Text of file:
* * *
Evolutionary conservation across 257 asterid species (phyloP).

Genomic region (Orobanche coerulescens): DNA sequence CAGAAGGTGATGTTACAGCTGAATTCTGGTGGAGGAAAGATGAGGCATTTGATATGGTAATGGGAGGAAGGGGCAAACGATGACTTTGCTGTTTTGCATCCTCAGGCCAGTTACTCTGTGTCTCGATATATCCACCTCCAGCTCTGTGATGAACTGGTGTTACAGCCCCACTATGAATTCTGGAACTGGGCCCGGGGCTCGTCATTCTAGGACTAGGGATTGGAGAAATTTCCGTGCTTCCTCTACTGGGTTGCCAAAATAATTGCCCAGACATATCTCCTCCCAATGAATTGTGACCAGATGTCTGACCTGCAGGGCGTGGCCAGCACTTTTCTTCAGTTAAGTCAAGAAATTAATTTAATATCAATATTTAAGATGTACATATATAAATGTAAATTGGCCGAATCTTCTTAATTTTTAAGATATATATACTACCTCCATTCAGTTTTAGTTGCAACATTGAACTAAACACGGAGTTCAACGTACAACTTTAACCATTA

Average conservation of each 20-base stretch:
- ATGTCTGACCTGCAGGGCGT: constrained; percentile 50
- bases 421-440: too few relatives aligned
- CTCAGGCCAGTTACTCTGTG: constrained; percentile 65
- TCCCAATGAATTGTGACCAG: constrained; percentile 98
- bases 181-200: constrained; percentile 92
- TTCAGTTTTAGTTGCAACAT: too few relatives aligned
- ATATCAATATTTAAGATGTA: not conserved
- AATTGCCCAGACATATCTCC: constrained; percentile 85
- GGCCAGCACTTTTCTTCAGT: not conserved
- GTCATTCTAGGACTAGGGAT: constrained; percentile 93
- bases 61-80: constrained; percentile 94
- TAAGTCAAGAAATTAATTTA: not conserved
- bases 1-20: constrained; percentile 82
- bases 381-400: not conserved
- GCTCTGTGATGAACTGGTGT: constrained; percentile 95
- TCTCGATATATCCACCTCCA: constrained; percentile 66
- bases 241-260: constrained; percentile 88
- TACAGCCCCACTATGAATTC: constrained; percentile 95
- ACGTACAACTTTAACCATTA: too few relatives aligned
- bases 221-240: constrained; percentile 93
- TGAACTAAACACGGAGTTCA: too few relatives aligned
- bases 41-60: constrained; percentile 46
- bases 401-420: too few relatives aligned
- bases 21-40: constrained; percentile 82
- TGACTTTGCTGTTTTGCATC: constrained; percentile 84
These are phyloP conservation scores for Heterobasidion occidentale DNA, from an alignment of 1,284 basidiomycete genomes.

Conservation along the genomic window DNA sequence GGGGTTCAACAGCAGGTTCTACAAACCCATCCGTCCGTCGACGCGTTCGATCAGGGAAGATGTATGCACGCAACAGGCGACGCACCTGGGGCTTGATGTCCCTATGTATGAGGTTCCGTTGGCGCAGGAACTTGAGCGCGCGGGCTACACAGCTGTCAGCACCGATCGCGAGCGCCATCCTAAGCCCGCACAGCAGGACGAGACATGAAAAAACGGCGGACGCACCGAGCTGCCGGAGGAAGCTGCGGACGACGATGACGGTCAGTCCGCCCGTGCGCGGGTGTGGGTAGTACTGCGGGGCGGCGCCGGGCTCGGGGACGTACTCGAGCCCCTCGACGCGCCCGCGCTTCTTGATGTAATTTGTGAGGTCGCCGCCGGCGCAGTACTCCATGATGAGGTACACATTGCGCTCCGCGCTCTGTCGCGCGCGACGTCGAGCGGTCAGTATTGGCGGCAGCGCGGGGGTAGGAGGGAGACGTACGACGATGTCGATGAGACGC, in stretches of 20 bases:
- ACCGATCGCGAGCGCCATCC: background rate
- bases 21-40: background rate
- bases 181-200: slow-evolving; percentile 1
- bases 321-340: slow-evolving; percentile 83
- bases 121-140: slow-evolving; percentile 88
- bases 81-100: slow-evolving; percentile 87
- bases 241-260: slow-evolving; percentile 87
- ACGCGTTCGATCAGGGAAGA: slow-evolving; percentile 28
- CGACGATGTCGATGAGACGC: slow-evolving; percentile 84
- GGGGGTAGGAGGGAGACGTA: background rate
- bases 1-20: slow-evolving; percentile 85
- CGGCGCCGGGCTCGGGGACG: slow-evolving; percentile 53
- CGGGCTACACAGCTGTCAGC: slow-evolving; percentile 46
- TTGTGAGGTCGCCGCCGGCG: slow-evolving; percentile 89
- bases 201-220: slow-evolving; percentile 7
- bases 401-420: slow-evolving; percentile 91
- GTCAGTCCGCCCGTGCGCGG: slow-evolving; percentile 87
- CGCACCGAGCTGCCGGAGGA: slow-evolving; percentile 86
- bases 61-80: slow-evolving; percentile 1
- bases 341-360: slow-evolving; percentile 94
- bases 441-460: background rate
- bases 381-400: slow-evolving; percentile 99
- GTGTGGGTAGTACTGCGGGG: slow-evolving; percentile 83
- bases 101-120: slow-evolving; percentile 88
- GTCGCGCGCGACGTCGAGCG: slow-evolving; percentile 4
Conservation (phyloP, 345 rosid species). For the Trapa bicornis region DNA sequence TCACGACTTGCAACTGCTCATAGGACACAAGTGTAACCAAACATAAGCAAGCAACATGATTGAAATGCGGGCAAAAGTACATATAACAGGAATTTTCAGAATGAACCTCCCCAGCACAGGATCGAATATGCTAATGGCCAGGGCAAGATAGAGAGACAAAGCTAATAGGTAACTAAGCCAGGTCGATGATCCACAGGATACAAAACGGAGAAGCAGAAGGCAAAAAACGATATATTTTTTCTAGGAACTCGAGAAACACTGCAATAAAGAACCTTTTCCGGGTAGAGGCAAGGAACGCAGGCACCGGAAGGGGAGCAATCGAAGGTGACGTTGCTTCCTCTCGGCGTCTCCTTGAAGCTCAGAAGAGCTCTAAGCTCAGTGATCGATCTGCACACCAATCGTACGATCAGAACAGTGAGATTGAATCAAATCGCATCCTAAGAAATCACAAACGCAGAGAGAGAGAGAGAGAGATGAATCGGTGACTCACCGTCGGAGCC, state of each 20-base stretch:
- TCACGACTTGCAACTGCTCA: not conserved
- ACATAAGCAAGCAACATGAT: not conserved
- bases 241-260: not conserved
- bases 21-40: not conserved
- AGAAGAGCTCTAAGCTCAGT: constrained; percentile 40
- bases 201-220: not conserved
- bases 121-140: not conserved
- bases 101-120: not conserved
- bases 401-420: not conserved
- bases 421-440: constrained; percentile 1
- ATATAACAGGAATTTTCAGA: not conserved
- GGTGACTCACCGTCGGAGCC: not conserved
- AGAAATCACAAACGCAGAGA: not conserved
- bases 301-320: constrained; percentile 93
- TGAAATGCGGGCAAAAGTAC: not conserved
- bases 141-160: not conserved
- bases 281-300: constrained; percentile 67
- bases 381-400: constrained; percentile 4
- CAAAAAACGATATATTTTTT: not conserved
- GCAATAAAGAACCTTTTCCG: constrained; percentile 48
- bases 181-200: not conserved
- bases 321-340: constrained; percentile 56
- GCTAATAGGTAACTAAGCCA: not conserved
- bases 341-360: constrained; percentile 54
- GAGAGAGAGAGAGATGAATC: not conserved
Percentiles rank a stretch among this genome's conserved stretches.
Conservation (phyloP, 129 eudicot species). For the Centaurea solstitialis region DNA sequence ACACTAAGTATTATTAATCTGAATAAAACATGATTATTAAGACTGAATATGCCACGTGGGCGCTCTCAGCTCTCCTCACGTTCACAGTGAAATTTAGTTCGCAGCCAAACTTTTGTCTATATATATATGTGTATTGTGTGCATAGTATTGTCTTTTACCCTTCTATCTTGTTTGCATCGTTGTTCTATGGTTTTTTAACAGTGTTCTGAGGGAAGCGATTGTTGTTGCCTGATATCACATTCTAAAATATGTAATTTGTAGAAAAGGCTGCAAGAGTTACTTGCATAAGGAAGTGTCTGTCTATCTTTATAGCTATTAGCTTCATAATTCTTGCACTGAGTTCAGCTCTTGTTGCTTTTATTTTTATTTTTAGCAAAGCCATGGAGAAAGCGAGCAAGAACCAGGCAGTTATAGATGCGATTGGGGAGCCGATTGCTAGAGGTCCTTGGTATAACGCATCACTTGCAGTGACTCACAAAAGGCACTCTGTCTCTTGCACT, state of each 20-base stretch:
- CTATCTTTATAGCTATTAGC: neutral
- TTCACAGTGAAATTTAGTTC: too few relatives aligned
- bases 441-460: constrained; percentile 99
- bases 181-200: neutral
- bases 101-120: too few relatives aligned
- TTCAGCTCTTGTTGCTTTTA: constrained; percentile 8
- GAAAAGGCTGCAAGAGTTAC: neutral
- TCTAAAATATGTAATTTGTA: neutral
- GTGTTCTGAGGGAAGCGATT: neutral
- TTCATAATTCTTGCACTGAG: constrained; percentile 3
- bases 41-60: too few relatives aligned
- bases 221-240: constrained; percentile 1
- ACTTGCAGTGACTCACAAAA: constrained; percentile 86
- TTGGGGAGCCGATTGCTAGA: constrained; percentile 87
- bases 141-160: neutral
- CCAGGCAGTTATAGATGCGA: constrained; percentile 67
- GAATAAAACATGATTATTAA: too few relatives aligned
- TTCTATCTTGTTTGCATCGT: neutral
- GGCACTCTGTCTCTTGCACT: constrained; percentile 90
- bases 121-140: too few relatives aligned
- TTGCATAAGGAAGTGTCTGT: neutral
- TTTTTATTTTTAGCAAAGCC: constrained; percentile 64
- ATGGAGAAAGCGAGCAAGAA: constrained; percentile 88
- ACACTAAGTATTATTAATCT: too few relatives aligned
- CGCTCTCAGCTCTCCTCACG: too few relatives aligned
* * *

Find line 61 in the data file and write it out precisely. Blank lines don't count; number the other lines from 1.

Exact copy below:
- AGAAGAGCTCTAAGCTCAGT: constrained; percentile 40